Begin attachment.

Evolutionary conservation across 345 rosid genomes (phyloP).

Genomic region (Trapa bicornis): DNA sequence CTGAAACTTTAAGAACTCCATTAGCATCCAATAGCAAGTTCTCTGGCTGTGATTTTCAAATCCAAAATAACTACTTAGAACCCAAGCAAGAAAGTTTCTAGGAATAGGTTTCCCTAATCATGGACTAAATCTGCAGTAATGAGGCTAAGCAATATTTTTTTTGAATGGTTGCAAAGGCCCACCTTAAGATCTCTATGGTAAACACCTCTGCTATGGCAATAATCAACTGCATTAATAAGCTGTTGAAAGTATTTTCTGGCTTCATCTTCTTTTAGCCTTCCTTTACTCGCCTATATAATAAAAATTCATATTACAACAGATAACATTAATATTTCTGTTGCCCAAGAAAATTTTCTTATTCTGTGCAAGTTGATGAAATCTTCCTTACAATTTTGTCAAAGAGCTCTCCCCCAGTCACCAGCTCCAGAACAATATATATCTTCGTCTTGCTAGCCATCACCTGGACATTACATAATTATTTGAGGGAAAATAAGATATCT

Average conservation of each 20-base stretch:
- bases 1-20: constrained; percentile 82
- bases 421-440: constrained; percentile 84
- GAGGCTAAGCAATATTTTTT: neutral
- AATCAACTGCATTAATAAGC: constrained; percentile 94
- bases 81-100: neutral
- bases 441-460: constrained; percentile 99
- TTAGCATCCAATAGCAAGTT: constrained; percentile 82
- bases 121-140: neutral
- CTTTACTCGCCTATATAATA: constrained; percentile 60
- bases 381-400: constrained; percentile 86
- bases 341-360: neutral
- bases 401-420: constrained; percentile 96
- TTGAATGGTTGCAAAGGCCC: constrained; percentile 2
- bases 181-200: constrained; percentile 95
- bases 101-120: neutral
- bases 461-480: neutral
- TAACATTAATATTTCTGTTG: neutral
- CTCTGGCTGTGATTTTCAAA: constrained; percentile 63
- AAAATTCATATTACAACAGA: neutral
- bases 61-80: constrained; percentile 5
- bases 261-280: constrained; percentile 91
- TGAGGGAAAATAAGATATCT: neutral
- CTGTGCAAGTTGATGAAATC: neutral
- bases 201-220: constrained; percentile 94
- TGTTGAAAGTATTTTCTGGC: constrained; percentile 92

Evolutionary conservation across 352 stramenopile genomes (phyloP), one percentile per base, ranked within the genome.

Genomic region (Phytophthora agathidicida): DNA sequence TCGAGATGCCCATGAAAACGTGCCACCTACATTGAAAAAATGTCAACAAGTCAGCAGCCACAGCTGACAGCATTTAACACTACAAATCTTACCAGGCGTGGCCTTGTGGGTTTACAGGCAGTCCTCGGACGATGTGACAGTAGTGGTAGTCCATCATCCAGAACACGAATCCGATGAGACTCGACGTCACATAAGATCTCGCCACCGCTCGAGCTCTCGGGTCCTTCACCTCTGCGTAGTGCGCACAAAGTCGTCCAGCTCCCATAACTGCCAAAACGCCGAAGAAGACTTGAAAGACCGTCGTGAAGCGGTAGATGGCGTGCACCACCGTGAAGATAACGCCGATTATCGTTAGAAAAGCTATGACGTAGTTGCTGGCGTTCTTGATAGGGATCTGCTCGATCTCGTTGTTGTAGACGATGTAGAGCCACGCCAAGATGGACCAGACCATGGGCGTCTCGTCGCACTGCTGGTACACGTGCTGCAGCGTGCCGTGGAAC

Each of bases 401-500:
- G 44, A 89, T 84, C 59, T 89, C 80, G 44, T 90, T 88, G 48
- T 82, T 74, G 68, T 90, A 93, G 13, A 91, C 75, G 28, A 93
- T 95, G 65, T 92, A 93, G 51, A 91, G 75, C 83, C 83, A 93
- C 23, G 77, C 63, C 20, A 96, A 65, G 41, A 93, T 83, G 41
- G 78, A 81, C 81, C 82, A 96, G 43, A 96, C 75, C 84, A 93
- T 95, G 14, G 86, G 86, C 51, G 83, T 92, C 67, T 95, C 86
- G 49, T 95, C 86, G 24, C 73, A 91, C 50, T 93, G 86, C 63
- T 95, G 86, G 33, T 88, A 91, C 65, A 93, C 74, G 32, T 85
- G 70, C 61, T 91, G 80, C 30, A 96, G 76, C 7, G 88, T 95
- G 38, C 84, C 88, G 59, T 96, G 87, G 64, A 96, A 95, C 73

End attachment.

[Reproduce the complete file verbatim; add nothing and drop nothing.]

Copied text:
Evolutionary conservation across 345 rosid genomes (phyloP).

Genomic region (Trapa bicornis): DNA sequence CTGAAACTTTAAGAACTCCATTAGCATCCAATAGCAAGTTCTCTGGCTGTGATTTTCAAATCCAAAATAACTACTTAGAACCCAAGCAAGAAAGTTTCTAGGAATAGGTTTCCCTAATCATGGACTAAATCTGCAGTAATGAGGCTAAGCAATATTTTTTTTGAATGGTTGCAAAGGCCCACCTTAAGATCTCTATGGTAAACACCTCTGCTATGGCAATAATCAACTGCATTAATAAGCTGTTGAAAGTATTTTCTGGCTTCATCTTCTTTTAGCCTTCCTTTACTCGCCTATATAATAAAAATTCATATTACAACAGATAACATTAATATTTCTGTTGCCCAAGAAAATTTTCTTATTCTGTGCAAGTTGATGAAATCTTCCTTACAATTTTGTCAAAGAGCTCTCCCCCAGTCACCAGCTCCAGAACAATATATATCTTCGTCTTGCTAGCCATCACCTGGACATTACATAATTATTTGAGGGAAAATAAGATATCT

Average conservation of each 20-base stretch:
- bases 1-20: constrained; percentile 82
- bases 421-440: constrained; percentile 84
- GAGGCTAAGCAATATTTTTT: neutral
- AATCAACTGCATTAATAAGC: constrained; percentile 94
- bases 81-100: neutral
- bases 441-460: constrained; percentile 99
- TTAGCATCCAATAGCAAGTT: constrained; percentile 82
- bases 121-140: neutral
- CTTTACTCGCCTATATAATA: constrained; percentile 60
- bases 381-400: constrained; percentile 86
- bases 341-360: neutral
- bases 401-420: constrained; percentile 96
- TTGAATGGTTGCAAAGGCCC: constrained; percentile 2
- bases 181-200: constrained; percentile 95
- bases 101-120: neutral
- bases 461-480: neutral
- TAACATTAATATTTCTGTTG: neutral
- CTCTGGCTGTGATTTTCAAA: constrained; percentile 63
- AAAATTCATATTACAACAGA: neutral
- bases 61-80: constrained; percentile 5
- bases 261-280: constrained; percentile 91
- TGAGGGAAAATAAGATATCT: neutral
- CTGTGCAAGTTGATGAAATC: neutral
- bases 201-220: constrained; percentile 94
- TGTTGAAAGTATTTTCTGGC: constrained; percentile 92

Evolutionary conservation across 352 stramenopile genomes (phyloP), one percentile per base, ranked within the genome.

Genomic region (Phytophthora agathidicida): DNA sequence TCGAGATGCCCATGAAAACGTGCCACCTACATTGAAAAAATGTCAACAAGTCAGCAGCCACAGCTGACAGCATTTAACACTACAAATCTTACCAGGCGTGGCCTTGTGGGTTTACAGGCAGTCCTCGGACGATGTGACAGTAGTGGTAGTCCATCATCCAGAACACGAATCCGATGAGACTCGACGTCACATAAGATCTCGCCACCGCTCGAGCTCTCGGGTCCTTCACCTCTGCGTAGTGCGCACAAAGTCGTCCAGCTCCCATAACTGCCAAAACGCCGAAGAAGACTTGAAAGACCGTCGTGAAGCGGTAGATGGCGTGCACCACCGTGAAGATAACGCCGATTATCGTTAGAAAAGCTATGACGTAGTTGCTGGCGTTCTTGATAGGGATCTGCTCGATCTCGTTGTTGTAGACGATGTAGAGCCACGCCAAGATGGACCAGACCATGGGCGTCTCGTCGCACTGCTGGTACACGTGCTGCAGCGTGCCGTGGAAC

Each of bases 401-500:
- G 44, A 89, T 84, C 59, T 89, C 80, G 44, T 90, T 88, G 48
- T 82, T 74, G 68, T 90, A 93, G 13, A 91, C 75, G 28, A 93
- T 95, G 65, T 92, A 93, G 51, A 91, G 75, C 83, C 83, A 93
- C 23, G 77, C 63, C 20, A 96, A 65, G 41, A 93, T 83, G 41
- G 78, A 81, C 81, C 82, A 96, G 43, A 96, C 75, C 84, A 93
- T 95, G 14, G 86, G 86, C 51, G 83, T 92, C 67, T 95, C 86
- G 49, T 95, C 86, G 24, C 73, A 91, C 50, T 93, G 86, C 63
- T 95, G 86, G 33, T 88, A 91, C 65, A 93, C 74, G 32, T 85
- G 70, C 61, T 91, G 80, C 30, A 96, G 76, C 7, G 88, T 95
- G 38, C 84, C 88, G 59, T 96, G 87, G 64, A 96, A 95, C 73